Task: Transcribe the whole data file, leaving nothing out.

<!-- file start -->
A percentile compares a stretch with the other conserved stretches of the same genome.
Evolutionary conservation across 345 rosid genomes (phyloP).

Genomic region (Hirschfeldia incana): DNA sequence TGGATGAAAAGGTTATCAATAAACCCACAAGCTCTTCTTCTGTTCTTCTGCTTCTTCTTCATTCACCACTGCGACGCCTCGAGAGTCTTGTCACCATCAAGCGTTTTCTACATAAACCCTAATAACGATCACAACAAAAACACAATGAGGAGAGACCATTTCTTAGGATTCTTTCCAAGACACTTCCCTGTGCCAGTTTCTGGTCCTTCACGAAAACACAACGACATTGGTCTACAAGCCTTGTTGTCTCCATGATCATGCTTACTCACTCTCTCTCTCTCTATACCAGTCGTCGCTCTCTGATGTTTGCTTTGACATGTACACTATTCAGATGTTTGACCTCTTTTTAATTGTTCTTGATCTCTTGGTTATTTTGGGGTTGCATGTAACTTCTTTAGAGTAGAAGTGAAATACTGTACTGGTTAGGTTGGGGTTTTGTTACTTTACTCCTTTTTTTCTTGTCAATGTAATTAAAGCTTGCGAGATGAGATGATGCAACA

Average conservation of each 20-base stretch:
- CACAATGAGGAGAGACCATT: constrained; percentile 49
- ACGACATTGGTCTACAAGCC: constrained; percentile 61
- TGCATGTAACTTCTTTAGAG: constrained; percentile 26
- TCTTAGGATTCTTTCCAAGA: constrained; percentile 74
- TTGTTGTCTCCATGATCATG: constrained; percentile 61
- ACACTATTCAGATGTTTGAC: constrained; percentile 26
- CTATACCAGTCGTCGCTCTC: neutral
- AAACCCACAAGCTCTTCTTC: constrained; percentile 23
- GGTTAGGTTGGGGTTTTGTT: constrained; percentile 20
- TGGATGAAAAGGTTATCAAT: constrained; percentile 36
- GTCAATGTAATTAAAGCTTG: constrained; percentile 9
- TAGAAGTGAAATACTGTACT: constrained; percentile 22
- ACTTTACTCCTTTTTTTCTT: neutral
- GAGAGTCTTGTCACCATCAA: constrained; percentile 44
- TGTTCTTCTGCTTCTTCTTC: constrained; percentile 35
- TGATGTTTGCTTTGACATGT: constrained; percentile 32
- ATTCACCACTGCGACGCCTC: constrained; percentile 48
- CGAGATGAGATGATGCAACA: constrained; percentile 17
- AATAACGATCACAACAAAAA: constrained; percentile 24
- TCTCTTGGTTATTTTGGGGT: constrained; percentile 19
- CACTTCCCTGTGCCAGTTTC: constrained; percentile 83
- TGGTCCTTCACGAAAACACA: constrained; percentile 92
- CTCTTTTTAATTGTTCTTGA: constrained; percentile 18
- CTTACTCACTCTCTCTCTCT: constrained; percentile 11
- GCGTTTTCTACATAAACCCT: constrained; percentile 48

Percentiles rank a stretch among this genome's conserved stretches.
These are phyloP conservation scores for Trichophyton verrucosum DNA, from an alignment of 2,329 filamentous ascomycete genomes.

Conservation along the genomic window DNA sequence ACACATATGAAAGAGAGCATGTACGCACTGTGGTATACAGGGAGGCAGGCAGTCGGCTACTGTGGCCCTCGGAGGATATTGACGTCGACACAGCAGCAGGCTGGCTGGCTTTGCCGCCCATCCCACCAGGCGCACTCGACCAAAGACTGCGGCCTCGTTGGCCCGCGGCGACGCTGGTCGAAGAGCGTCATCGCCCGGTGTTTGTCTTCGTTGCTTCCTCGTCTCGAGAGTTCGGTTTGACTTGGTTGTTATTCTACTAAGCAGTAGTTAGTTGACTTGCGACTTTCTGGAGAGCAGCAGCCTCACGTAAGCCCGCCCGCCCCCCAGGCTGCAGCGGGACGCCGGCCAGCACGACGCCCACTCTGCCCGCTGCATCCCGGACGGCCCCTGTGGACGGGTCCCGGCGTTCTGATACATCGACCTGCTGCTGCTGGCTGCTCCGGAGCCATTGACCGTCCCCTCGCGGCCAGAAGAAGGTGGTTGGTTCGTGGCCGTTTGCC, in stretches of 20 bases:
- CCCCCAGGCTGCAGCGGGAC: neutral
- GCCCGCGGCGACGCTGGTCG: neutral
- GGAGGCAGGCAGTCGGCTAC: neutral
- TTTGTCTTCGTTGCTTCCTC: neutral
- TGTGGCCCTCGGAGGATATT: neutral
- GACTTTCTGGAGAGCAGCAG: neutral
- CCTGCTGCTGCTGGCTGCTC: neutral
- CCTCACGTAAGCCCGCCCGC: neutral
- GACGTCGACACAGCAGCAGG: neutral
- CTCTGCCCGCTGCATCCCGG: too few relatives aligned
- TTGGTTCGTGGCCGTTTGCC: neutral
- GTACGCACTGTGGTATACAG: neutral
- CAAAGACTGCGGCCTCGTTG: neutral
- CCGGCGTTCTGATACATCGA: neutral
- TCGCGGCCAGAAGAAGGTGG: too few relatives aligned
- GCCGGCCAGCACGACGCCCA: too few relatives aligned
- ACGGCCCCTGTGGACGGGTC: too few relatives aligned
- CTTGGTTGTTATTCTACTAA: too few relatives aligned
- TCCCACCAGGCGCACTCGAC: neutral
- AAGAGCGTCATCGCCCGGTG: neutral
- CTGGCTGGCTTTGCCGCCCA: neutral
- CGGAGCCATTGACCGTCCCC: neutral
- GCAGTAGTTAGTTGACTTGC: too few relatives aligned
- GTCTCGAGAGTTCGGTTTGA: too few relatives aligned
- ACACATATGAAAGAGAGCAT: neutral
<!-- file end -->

A percentile compares a stretch with the other conserved stretches of the same genome.
Evolutionary conservation across 345 rosid genomes (phyloP).

Genomic region (Hirschfeldia incana): DNA sequence TGGATGAAAAGGTTATCAATAAACCCACAAGCTCTTCTTCTGTTCTTCTGCTTCTTCTTCATTCACCACTGCGACGCCTCGAGAGTCTTGTCACCATCAAGCGTTTTCTACATAAACCCTAATAACGATCACAACAAAAACACAATGAGGAGAGACCATTTCTTAGGATTCTTTCCAAGACACTTCCCTGTGCCAGTTTCTGGTCCTTCACGAAAACACAACGACATTGGTCTACAAGCCTTGTTGTCTCCATGATCATGCTTACTCACTCTCTCTCTCTCTATACCAGTCGTCGCTCTCTGATGTTTGCTTTGACATGTACACTATTCAGATGTTTGACCTCTTTTTAATTGTTCTTGATCTCTTGGTTATTTTGGGGTTGCATGTAACTTCTTTAGAGTAGAAGTGAAATACTGTACTGGTTAGGTTGGGGTTTTGTTACTTTACTCCTTTTTTTCTTGTCAATGTAATTAAAGCTTGCGAGATGAGATGATGCAACA

Average conservation of each 20-base stretch:
- CACAATGAGGAGAGACCATT: constrained; percentile 49
- ACGACATTGGTCTACAAGCC: constrained; percentile 61
- TGCATGTAACTTCTTTAGAG: constrained; percentile 26
- TCTTAGGATTCTTTCCAAGA: constrained; percentile 74
- TTGTTGTCTCCATGATCATG: constrained; percentile 61
- ACACTATTCAGATGTTTGAC: constrained; percentile 26
- CTATACCAGTCGTCGCTCTC: neutral
- AAACCCACAAGCTCTTCTTC: constrained; percentile 23
- GGTTAGGTTGGGGTTTTGTT: constrained; percentile 20
- TGGATGAAAAGGTTATCAAT: constrained; percentile 36
- GTCAATGTAATTAAAGCTTG: constrained; percentile 9
- TAGAAGTGAAATACTGTACT: constrained; percentile 22
- ACTTTACTCCTTTTTTTCTT: neutral
- GAGAGTCTTGTCACCATCAA: constrained; percentile 44
- TGTTCTTCTGCTTCTTCTTC: constrained; percentile 35
- TGATGTTTGCTTTGACATGT: constrained; percentile 32
- ATTCACCACTGCGACGCCTC: constrained; percentile 48
- CGAGATGAGATGATGCAACA: constrained; percentile 17
- AATAACGATCACAACAAAAA: constrained; percentile 24
- TCTCTTGGTTATTTTGGGGT: constrained; percentile 19
- CACTTCCCTGTGCCAGTTTC: constrained; percentile 83
- TGGTCCTTCACGAAAACACA: constrained; percentile 92
- CTCTTTTTAATTGTTCTTGA: constrained; percentile 18
- CTTACTCACTCTCTCTCTCT: constrained; percentile 11
- GCGTTTTCTACATAAACCCT: constrained; percentile 48

Percentiles rank a stretch among this genome's conserved stretches.
These are phyloP conservation scores for Trichophyton verrucosum DNA, from an alignment of 2,329 filamentous ascomycete genomes.

Conservation along the genomic window DNA sequence ACACATATGAAAGAGAGCATGTACGCACTGTGGTATACAGGGAGGCAGGCAGTCGGCTACTGTGGCCCTCGGAGGATATTGACGTCGACACAGCAGCAGGCTGGCTGGCTTTGCCGCCCATCCCACCAGGCGCACTCGACCAAAGACTGCGGCCTCGTTGGCCCGCGGCGACGCTGGTCGAAGAGCGTCATCGCCCGGTGTTTGTCTTCGTTGCTTCCTCGTCTCGAGAGTTCGGTTTGACTTGGTTGTTATTCTACTAAGCAGTAGTTAGTTGACTTGCGACTTTCTGGAGAGCAGCAGCCTCACGTAAGCCCGCCCGCCCCCCAGGCTGCAGCGGGACGCCGGCCAGCACGACGCCCACTCTGCCCGCTGCATCCCGGACGGCCCCTGTGGACGGGTCCCGGCGTTCTGATACATCGACCTGCTGCTGCTGGCTGCTCCGGAGCCATTGACCGTCCCCTCGCGGCCAGAAGAAGGTGGTTGGTTCGTGGCCGTTTGCC, in stretches of 20 bases:
- CCCCCAGGCTGCAGCGGGAC: neutral
- GCCCGCGGCGACGCTGGTCG: neutral
- GGAGGCAGGCAGTCGGCTAC: neutral
- TTTGTCTTCGTTGCTTCCTC: neutral
- TGTGGCCCTCGGAGGATATT: neutral
- GACTTTCTGGAGAGCAGCAG: neutral
- CCTGCTGCTGCTGGCTGCTC: neutral
- CCTCACGTAAGCCCGCCCGC: neutral
- GACGTCGACACAGCAGCAGG: neutral
- CTCTGCCCGCTGCATCCCGG: too few relatives aligned
- TTGGTTCGTGGCCGTTTGCC: neutral
- GTACGCACTGTGGTATACAG: neutral
- CAAAGACTGCGGCCTCGTTG: neutral
- CCGGCGTTCTGATACATCGA: neutral
- TCGCGGCCAGAAGAAGGTGG: too few relatives aligned
- GCCGGCCAGCACGACGCCCA: too few relatives aligned
- ACGGCCCCTGTGGACGGGTC: too few relatives aligned
- CTTGGTTGTTATTCTACTAA: too few relatives aligned
- TCCCACCAGGCGCACTCGAC: neutral
- AAGAGCGTCATCGCCCGGTG: neutral
- CTGGCTGGCTTTGCCGCCCA: neutral
- CGGAGCCATTGACCGTCCCC: neutral
- GCAGTAGTTAGTTGACTTGC: too few relatives aligned
- GTCTCGAGAGTTCGGTTTGA: too few relatives aligned
- ACACATATGAAAGAGAGCAT: neutral